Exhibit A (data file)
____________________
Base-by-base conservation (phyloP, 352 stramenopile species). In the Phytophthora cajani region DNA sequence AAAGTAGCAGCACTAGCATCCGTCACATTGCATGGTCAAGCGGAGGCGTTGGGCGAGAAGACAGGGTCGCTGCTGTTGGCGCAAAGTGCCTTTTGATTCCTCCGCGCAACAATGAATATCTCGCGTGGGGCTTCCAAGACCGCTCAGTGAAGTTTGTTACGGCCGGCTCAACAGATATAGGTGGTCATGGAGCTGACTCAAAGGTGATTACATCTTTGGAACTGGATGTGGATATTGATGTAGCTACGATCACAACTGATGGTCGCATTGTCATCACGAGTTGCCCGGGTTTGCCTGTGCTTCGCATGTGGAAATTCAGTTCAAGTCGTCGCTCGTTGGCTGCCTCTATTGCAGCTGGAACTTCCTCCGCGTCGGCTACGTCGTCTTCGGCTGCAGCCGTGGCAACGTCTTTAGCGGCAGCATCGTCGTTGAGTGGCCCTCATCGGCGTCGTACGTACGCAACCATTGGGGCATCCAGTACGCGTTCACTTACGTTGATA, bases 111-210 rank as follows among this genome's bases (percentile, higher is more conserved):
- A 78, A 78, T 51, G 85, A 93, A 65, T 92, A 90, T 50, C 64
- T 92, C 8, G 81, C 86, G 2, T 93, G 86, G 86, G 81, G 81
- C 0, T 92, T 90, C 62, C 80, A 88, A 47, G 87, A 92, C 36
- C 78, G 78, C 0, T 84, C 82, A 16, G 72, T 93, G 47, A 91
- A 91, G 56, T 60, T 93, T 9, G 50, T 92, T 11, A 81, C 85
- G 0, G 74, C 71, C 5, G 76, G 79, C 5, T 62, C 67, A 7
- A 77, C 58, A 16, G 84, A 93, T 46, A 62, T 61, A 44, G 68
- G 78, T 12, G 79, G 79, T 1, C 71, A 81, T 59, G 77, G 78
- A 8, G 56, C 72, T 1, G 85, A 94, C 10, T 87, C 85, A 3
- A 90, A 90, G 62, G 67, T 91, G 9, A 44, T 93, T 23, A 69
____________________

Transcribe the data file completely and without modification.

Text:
Base-by-base conservation (phyloP, 352 stramenopile species). In the Phytophthora cajani region DNA sequence AAAGTAGCAGCACTAGCATCCGTCACATTGCATGGTCAAGCGGAGGCGTTGGGCGAGAAGACAGGGTCGCTGCTGTTGGCGCAAAGTGCCTTTTGATTCCTCCGCGCAACAATGAATATCTCGCGTGGGGCTTCCAAGACCGCTCAGTGAAGTTTGTTACGGCCGGCTCAACAGATATAGGTGGTCATGGAGCTGACTCAAAGGTGATTACATCTTTGGAACTGGATGTGGATATTGATGTAGCTACGATCACAACTGATGGTCGCATTGTCATCACGAGTTGCCCGGGTTTGCCTGTGCTTCGCATGTGGAAATTCAGTTCAAGTCGTCGCTCGTTGGCTGCCTCTATTGCAGCTGGAACTTCCTCCGCGTCGGCTACGTCGTCTTCGGCTGCAGCCGTGGCAACGTCTTTAGCGGCAGCATCGTCGTTGAGTGGCCCTCATCGGCGTCGTACGTACGCAACCATTGGGGCATCCAGTACGCGTTCACTTACGTTGATA, bases 111-210 rank as follows among this genome's bases (percentile, higher is more conserved):
- A 78, A 78, T 51, G 85, A 93, A 65, T 92, A 90, T 50, C 64
- T 92, C 8, G 81, C 86, G 2, T 93, G 86, G 86, G 81, G 81
- C 0, T 92, T 90, C 62, C 80, A 88, A 47, G 87, A 92, C 36
- C 78, G 78, C 0, T 84, C 82, A 16, G 72, T 93, G 47, A 91
- A 91, G 56, T 60, T 93, T 9, G 50, T 92, T 11, A 81, C 85
- G 0, G 74, C 71, C 5, G 76, G 79, C 5, T 62, C 67, A 7
- A 77, C 58, A 16, G 84, A 93, T 46, A 62, T 61, A 44, G 68
- G 78, T 12, G 79, G 79, T 1, C 71, A 81, T 59, G 77, G 78
- A 8, G 56, C 72, T 1, G 85, A 94, C 10, T 87, C 85, A 3
- A 90, A 90, G 62, G 67, T 91, G 9, A 44, T 93, T 23, A 69